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Big Sexy, a Pot Brownie Expert Who Turns Marijuana Entrepreneurship Into a Lifestyle

Big Sexy with his wares
Big Sexy with his wares
Nanette Gonzales

"I'm sorry, I'm

just texting my butter maker," says the man in the black XL Rocca Wear

shirt. He goes by "Big Sexy," and with a filled-out, 6-foot-5 frame, he

lives up to that moniker and then some.

"It's more than a name,"

he says. "It's a lifestyle. Try to say 'Big Sexy' without smiling." The

32-year-old puts down his iPhone and looks up with a disarmingly

youthful face. "I'm doing things that make me happy."

What makes

him happy is food, specifically "handmade artisanal treats." He makes

dark acai fudge brownies, white chocolate popcorn, cinnamon toast crunch

crumb cake and six-ingredient, gluten-free granola. With favorites such

as "caramel seduction" and "dark acai attraction," Big Sexy says, the

"names of treats are flirtations," intended to "add a positive to your

life to ease pain and anxiety."

The secret is in the butter.

Cannabis-infused butter -- aka cannabutter -- goes into all of his

muffins, cookies and brownies. Which might explain why the founder and

head baker of Big Sexy's Sinful Sweets insists on going by a nickname.

(He gives his real name only as "Joey.")

The grassroots business,

which operates out of its founder's Venice apartment, includes a

publicist and a few volunteers, who label, package and ship the baked

goods.

"We're pioneers," he says, walking through a meticulously

neat kitchen stocked with organic ingredients. "We're edible pioneers."

Clients

include cancer and AIDS patients looking for pain relief but stretch to

include a wider cross-section who desire to treat everything from

chronic aches to hormone imbalance. "We make pot brownies not to put you

on the couch but to get you off the couch," he explains, to "ease

suffering" and provide "food and pain relief."

"Edible people are

mostly people who can't smoke," he explains, "because when they're at

work they can ingest weed as a pain relief. I'm a healer."

That

said, getting high is an occupational hazard: "When I'm working, I wear a

mask over my face while I'm making butter because of the vapors."

Big Sexy began cooking with pot in 2003, "experimenting" with leftovers from his vaporizer.

At

the time, he worked at a Bay Area nonprofit, helping educate the

terminally ill. He saw their suffering first, though, and wanted to

help. "People's pain can be really intense," he recalls. "It ruins

people."

Through trial and error, he perfected a butter-and-sea

salt popcorn recipe that he was confident enough to give to a friend's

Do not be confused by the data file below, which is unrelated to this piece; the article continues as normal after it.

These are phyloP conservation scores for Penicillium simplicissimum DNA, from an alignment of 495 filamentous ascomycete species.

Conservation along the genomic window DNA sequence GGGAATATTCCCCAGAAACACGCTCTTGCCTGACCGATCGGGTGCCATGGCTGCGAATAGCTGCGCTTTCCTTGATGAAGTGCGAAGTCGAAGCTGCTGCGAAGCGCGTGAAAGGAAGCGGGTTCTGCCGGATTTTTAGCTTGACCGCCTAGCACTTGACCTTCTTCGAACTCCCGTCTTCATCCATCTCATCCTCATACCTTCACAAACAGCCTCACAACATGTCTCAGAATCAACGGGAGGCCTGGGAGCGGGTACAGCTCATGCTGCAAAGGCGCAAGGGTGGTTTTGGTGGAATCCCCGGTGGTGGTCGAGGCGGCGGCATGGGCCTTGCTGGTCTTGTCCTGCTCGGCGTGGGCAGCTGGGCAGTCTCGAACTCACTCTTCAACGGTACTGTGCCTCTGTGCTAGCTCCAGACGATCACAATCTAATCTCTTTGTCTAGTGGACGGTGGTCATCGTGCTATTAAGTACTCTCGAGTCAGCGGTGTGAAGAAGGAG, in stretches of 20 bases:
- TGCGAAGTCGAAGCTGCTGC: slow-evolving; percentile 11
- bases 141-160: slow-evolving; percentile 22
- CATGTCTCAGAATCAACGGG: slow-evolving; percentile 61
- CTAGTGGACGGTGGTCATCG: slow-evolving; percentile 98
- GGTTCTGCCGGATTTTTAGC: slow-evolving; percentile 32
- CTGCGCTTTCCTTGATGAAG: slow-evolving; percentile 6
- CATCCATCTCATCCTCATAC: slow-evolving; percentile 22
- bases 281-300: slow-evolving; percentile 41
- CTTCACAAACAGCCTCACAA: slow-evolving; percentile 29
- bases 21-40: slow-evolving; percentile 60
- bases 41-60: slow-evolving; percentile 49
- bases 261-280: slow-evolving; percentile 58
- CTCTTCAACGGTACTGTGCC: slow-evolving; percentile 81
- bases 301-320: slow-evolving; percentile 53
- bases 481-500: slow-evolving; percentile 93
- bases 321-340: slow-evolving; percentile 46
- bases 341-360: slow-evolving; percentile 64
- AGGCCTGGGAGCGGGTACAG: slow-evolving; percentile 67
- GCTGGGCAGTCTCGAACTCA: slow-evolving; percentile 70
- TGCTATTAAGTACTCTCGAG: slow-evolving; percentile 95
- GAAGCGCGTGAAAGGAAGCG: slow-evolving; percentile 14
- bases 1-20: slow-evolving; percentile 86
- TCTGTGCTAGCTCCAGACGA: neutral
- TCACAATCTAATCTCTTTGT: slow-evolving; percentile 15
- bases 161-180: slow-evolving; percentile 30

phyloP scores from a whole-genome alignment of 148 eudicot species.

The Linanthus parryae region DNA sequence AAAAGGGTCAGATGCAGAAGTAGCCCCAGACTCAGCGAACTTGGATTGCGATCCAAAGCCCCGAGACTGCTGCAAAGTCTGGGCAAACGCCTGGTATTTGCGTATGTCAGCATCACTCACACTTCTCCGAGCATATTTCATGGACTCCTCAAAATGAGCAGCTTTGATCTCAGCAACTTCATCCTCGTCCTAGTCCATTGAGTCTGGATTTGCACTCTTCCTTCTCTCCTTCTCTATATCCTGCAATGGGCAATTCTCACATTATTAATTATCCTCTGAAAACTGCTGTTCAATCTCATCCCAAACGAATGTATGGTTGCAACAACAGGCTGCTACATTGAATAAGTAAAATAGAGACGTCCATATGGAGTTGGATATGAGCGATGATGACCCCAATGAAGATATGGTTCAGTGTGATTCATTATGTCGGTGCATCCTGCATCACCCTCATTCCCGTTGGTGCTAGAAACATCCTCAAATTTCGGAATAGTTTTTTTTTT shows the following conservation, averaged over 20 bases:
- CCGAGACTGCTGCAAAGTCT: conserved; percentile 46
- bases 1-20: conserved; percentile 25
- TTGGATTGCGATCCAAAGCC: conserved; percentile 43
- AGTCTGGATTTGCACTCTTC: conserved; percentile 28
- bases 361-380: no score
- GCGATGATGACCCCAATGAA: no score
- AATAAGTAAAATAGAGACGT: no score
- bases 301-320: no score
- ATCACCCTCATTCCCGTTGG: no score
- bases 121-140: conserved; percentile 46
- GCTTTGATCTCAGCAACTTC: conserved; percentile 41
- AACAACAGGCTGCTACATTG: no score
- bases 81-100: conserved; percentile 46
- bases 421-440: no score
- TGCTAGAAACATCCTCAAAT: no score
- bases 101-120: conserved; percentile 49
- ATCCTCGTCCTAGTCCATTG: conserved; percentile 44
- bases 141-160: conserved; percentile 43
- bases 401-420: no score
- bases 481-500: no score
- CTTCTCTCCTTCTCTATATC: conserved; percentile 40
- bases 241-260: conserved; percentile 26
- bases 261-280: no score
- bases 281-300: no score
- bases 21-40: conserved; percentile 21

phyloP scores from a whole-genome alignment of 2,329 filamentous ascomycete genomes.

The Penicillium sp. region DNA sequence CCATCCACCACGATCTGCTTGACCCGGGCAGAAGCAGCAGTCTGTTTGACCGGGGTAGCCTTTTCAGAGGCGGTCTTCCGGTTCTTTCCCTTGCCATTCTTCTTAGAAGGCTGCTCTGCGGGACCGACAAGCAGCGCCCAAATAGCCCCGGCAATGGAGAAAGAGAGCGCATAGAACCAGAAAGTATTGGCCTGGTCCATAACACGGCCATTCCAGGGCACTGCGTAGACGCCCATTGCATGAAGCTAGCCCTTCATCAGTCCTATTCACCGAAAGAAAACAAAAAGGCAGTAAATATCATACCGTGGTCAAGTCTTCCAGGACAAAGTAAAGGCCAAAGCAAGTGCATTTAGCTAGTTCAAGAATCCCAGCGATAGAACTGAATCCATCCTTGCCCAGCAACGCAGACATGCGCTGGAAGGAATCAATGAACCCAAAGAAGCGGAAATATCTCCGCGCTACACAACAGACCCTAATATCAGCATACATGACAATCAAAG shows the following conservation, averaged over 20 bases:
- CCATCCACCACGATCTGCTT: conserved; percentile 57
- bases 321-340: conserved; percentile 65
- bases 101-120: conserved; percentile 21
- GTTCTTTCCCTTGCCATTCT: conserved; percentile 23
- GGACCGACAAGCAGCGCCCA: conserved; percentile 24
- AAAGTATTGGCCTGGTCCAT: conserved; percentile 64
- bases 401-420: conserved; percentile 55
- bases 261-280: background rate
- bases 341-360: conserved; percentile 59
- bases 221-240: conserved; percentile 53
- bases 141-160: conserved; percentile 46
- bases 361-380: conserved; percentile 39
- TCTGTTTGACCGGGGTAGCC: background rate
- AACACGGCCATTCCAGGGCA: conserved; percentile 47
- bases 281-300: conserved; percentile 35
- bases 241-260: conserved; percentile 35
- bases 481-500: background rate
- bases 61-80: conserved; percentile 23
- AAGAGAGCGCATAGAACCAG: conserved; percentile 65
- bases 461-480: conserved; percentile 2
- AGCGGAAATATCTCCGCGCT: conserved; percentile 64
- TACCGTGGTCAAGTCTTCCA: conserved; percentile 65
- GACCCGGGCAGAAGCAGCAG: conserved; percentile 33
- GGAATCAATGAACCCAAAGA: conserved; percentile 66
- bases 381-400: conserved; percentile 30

grandmother, who had cancer. "It was the only thing that gave her an

appetite."

Two years later, he founded his company: "A mutual friend opened a dispensary and said you should bake."

Joey-turned-Big

Sexy eventually would vend to about three dozen dispensaries across

Southern California, and today also sells via his website, bigsexybakery.com, using social media to buoy his business.

"I

went from working at an educational nonprofit, teaching people how to

read, to being a pot baker," he deadpans. "At a party, when you say,

'I'm a pot baker,' everybody wants to talk to you. But it's not just

kids trying to get stoned. Older people often come up to me and say they

have a friend who's sick. Those are the people that -- usually -- come up

and talk to me at a party."

Despite the stereotypes inherent in

his line of work, Big Sexy is no pothead. He has a business degree with a

concentration in nonprofit business administration and is one thesis

away from completing an MBA. "I was good at math, and baking is an

artistic science. You have to understand the flow; it's all repetition

and practice."

Big Sexy cites Malcolm Gladwell's theory that it takes 10,000 hours to perfect a craft: "I've been baking a lot."

The

business of medical marijuana is being increasingly squeezed by federal

and local authorities (see "L.A.'s Pot Prohibition Playbook," Feb. 16).

Big Sexy's Sinful Sweets -- and its founder's future -- are mired in a

legal minefield, caught between what the government defines as crime and

what can only be called entrepreneurship.

When Big Sexy started

his business, SoCal's medical marijuana economy was still largely under

the law enforcement radar. Today dispensaries and growers alike operate

with an ever-growing target on their backs, as cities and law

enforcement agencies have toughened their stance on the industry.

Meanwhile, edibles vendors are allowed to sell prepared foods without

county health inspections, through a legal loophole that categorizes

medical marijuana dispensaries as out of its jurisdiction.

To

date, no action has been taken against edible vendors, says John

Franklin, a spokesman for the City Attorney's Office. But that appears

to be because the office has "never received a complaint." He adds, "If

there was a complaint, we'd enforce it."

Still, even as Big Sexy

promotes his burgeoning business online, he tries to keep a low profile

in real life, avoiding the public eye. He isn't a target -- yet. But he

feels the heat coming.

"They're going after dispensaries right now, growing operations," he says. "Edible companies are definitely next."

The entrepreneur hopes to convince people -- one person at a time, if need be -- that he has a right to exist.

"I'm

just trying to make the world better," Big Sexy protests. "When I told

my mom, after she got over the shock, she said, 'It's true.' "

Follow us on Twitter at @LAWeeklyArts and like us on Facebook. You can also follow the writer on Twitter at @adampopescu.

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